On Sunday, June 1, 2008, AMSF welcomed summer with a fascinating lecture and masterclass that explored French piano music. The presentation was given by Dr. Charles Timbrell, Professor of Music at Howard University, and author of French Pianism (Amadeus Press, 1999). Dr. Timbrell's lecture explored French efforts to achieve and maintain a French musical identity--efforts which involved eliminating Germanic overtones and emphasizing influences from French pianism and composition. Eric Satie explained the process as taking the sauerkraut out of French music.
While Dr. Timbrell's presentation covered the "French Style" from approximately 1800 to 1950, he focused on French Composers of the 20th Century, contrasting them with those whose backgrounds were more European (i.e., Germanic). He discussed their compositions and gave attendees a host of ideas for French repertoire. As examples of French composition and pianistic style, Dr. Timbrell performed works by Faure and Debussy.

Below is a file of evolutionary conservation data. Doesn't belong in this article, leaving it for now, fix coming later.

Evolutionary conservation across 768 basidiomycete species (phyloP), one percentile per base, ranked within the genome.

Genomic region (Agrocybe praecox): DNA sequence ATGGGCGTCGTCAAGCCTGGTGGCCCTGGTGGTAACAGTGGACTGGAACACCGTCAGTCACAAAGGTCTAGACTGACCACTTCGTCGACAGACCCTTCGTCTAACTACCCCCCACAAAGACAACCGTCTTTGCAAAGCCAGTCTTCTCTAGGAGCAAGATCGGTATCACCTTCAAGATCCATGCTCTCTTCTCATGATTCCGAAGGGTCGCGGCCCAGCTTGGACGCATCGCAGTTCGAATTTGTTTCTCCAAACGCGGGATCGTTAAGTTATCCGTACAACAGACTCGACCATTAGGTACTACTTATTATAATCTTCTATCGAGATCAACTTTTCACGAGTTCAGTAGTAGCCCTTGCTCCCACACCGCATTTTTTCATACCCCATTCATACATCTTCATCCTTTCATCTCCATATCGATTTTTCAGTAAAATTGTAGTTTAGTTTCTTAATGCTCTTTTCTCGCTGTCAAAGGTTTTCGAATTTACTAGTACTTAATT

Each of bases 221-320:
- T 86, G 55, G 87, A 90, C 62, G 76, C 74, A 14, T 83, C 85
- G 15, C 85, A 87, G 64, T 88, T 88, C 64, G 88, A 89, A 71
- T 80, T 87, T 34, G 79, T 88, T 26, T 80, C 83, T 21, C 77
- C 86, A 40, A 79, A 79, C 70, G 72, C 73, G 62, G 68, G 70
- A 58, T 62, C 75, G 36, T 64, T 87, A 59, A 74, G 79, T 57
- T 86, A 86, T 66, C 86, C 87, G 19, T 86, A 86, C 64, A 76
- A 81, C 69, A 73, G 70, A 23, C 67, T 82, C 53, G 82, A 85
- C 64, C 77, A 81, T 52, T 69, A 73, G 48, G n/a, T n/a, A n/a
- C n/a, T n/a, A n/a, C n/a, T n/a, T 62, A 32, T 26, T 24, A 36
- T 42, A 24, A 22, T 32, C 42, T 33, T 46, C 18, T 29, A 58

Following Dr. Timbrell's lecture and performance, there was a masterclass. Three AMSF members performed works by French Composers, and Dr. Timbrell directed his remarks to areas of performance that related to the inherent French nature of the pieces, listed below, that were played.
- Novelette No. 1 in C Major, by Francis Poulenc, performed by Carol Barth
- La Cathedral Engloutie, by Claude Debussy, performed by Anne Williams
- Sonatine, I Modere, by Maurice Ravel, performed by Pat Shea
Dr. Timbrell stressed that 20th century French composers were very precise in their indications of how a work is to be performed, from metronome markings to dynamic changes . . . and this means there should be NO ritards unless one is indicated (as opposed to the practice of German Sentimentalism).